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Employers and Addiction: Why 2016 Was a Gamechanger

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State legalization of marijuana and the prescription opioid addiction crisis are rising challenges taking employers by surprise.

It’s been a big year for the movement to spread awareness of addiction and the push for more effective and accessible prevention, treatment, and recovery services. And it wasn’t just healthcare providers and those personally affected by addiction that were talking about it. Employers are increasingly taking notice that addiction has grave consequences for both their employees and the bottom line. They are recognizing the desperate need for innovative solutions.

Recognizing the challenge.

When we talk about addictive behaviors with employers, they share the same deep-seated challenges faced by the general public. There’s a stigma and shame around addictive behavior. There’s a lack of preventative intervention. Existing treatment options are expensive and ineffective. Yes, we nod our heads. Yes. While these issues have been a longstanding battle, 2016 threw some new kinks into the old machine: state legalization of marijuana, and the prescription opioid addiction crisis. These rising challenges are a juxtaposition taking employers by surprise: an illicit drug gone legal, and a legal drug turned into a costly epidemic.

Setting policies in a changing landscape.

Existing workplace drug policies were shaped by law, to comply with measures to keep people from using marijuana as an illicit drug. Now those laws are changing, state by state. Employers find themselves facing new struggles. How should they adjust old policies and programs? How should they communicate these changes to employees? Where does addiction fall in all this? As HR teams shakily navigate this new legal landscape, court cases are sprouting up like, well weeds. Medical marijuana use is a particularly dicey issue.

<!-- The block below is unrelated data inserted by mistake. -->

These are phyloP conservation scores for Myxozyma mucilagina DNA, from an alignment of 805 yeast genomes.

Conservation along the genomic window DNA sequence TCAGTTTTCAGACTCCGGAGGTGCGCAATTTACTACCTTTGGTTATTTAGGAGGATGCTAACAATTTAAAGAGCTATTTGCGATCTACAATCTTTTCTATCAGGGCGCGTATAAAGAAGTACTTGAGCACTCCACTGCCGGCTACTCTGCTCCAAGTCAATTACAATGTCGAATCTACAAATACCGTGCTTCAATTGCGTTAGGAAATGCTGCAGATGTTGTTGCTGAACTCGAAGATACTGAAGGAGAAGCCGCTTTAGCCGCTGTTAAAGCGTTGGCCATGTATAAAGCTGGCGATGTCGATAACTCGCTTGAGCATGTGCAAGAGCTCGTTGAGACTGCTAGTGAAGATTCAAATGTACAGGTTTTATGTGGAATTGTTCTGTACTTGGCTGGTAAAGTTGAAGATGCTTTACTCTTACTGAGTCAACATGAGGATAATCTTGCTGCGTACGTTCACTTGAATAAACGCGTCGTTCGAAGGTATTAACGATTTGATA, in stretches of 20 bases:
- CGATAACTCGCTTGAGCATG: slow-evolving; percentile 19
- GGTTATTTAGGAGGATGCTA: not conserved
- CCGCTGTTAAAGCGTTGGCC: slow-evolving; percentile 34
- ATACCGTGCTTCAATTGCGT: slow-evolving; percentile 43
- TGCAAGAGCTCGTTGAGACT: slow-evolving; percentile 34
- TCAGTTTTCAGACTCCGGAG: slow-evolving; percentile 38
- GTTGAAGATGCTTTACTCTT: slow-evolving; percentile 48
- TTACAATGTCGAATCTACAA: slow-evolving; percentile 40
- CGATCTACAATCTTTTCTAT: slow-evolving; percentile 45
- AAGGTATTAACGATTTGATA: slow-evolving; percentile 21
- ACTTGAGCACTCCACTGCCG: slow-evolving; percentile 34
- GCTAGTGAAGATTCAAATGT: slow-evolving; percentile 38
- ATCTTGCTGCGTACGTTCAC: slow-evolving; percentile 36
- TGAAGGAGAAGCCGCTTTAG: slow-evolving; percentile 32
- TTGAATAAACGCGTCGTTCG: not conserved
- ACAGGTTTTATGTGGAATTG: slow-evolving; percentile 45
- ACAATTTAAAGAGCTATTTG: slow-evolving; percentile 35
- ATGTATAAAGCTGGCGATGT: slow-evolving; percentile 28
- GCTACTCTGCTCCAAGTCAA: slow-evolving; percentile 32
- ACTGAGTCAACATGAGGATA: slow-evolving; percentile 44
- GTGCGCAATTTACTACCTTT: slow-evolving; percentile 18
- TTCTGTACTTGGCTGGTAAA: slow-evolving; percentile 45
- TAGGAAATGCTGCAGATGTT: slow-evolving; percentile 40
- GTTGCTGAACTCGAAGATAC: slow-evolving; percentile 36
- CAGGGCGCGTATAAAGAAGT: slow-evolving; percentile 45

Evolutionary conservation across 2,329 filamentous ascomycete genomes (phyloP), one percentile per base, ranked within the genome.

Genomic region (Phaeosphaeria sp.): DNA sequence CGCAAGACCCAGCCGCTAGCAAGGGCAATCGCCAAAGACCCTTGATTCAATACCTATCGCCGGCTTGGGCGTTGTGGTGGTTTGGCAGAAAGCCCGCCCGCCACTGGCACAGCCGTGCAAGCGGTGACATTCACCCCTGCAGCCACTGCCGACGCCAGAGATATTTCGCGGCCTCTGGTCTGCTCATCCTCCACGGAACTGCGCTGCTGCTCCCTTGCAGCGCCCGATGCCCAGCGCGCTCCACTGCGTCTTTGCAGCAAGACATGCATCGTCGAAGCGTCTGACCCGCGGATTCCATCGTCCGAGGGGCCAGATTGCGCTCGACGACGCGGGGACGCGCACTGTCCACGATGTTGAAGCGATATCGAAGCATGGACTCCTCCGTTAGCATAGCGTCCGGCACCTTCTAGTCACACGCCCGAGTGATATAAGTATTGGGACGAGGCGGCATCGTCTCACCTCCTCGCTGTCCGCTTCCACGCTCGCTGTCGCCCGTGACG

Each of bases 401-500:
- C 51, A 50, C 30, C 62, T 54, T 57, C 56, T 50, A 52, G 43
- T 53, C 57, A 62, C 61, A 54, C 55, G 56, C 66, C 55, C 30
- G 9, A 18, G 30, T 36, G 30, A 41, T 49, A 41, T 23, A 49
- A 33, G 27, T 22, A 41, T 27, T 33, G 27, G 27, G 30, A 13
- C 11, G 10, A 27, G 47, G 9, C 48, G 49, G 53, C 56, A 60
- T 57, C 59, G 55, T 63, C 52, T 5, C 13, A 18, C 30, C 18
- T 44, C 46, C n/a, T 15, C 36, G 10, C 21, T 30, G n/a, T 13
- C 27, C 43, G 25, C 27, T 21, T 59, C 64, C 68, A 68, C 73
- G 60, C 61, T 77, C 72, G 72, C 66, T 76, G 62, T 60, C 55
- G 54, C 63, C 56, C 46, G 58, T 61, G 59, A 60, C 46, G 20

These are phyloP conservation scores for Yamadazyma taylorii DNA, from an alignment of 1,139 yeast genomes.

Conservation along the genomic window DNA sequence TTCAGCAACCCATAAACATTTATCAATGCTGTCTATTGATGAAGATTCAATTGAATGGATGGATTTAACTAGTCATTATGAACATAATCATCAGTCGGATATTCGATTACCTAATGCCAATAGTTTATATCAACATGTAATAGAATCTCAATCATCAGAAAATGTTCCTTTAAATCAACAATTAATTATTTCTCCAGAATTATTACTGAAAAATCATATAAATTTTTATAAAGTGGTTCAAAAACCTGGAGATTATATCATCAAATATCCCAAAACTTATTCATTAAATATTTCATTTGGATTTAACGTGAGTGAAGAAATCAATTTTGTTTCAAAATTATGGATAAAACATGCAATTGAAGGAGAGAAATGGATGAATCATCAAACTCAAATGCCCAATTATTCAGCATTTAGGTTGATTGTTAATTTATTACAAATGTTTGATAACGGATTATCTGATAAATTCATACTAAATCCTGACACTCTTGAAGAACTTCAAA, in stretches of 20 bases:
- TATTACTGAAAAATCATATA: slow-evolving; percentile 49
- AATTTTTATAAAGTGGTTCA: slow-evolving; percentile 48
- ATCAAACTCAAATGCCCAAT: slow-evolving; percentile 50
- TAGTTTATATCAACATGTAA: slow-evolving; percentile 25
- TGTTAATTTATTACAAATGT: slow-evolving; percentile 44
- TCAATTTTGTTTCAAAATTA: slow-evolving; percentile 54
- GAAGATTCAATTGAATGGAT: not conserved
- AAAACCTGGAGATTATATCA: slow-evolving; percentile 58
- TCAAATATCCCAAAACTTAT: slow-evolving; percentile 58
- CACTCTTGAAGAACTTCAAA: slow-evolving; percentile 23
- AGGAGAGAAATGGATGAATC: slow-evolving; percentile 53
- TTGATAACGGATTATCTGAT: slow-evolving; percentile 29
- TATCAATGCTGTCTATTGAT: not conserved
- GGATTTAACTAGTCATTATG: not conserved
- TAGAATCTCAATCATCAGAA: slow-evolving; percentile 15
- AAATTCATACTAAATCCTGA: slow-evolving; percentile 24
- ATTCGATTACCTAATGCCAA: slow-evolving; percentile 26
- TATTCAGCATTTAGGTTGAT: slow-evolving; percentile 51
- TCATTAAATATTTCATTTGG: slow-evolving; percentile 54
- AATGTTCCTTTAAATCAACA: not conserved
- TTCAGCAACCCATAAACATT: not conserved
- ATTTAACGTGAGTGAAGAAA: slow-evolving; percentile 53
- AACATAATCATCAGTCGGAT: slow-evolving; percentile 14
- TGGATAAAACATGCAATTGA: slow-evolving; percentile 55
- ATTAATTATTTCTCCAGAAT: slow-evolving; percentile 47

The opioid epidemic stands in stark contrast to the legalization of marijuana. Prescription painkillers, as an entirely legal drug, have exploded into a devastating epidemic of addiction. This leaves employers, although ill-prepared and ill-positioned to handle the situation, bearing the brunt of financial consequences. The costs of opioid addiction in related healthcare expenses, accidental asset losses, and missed work are estimated to be as gigantic as $442 billion a year. Employers are scrambling to move from a reactive stance to a proactive one. Their wide range of initiatives include preventative employee education, awareness training, drug testing, and prescription restrictions and prescription management programs. Like medical marijuana, addressing prescription drugs is a legal minefield, with various lawsuits already making headlines.

The need for a new approach.

As employers and others affected by addictive behaviors grapple with these complex issues, we see a few truths emerge about drugs and addiction. Drugs are powerful, whether they’re prescribed or not. Whether they’re legal or illegal. Addiction is also powerful, and can happen to anyone. Celebrities and your cubicle neighbor. Finally, law and policy simply aren’t enough to tackle the issue of addiction, not in preventing or treating it. The need for a more compassionate approach and more effective, accessible help for addiction remains the same and as urgent as ever.

As Workit Health’s Head of Marketing, Kali Lux leans in to the culture gap between addiction, recovery, and medicine. She’s interested in finding solutions that work for substance users better than drinking or drugging does, and believes Workit is one of them. She’s written extensively on her own experience through addiction into long-term recovery. You can connect with her on Twitter @kalireadsbooks.

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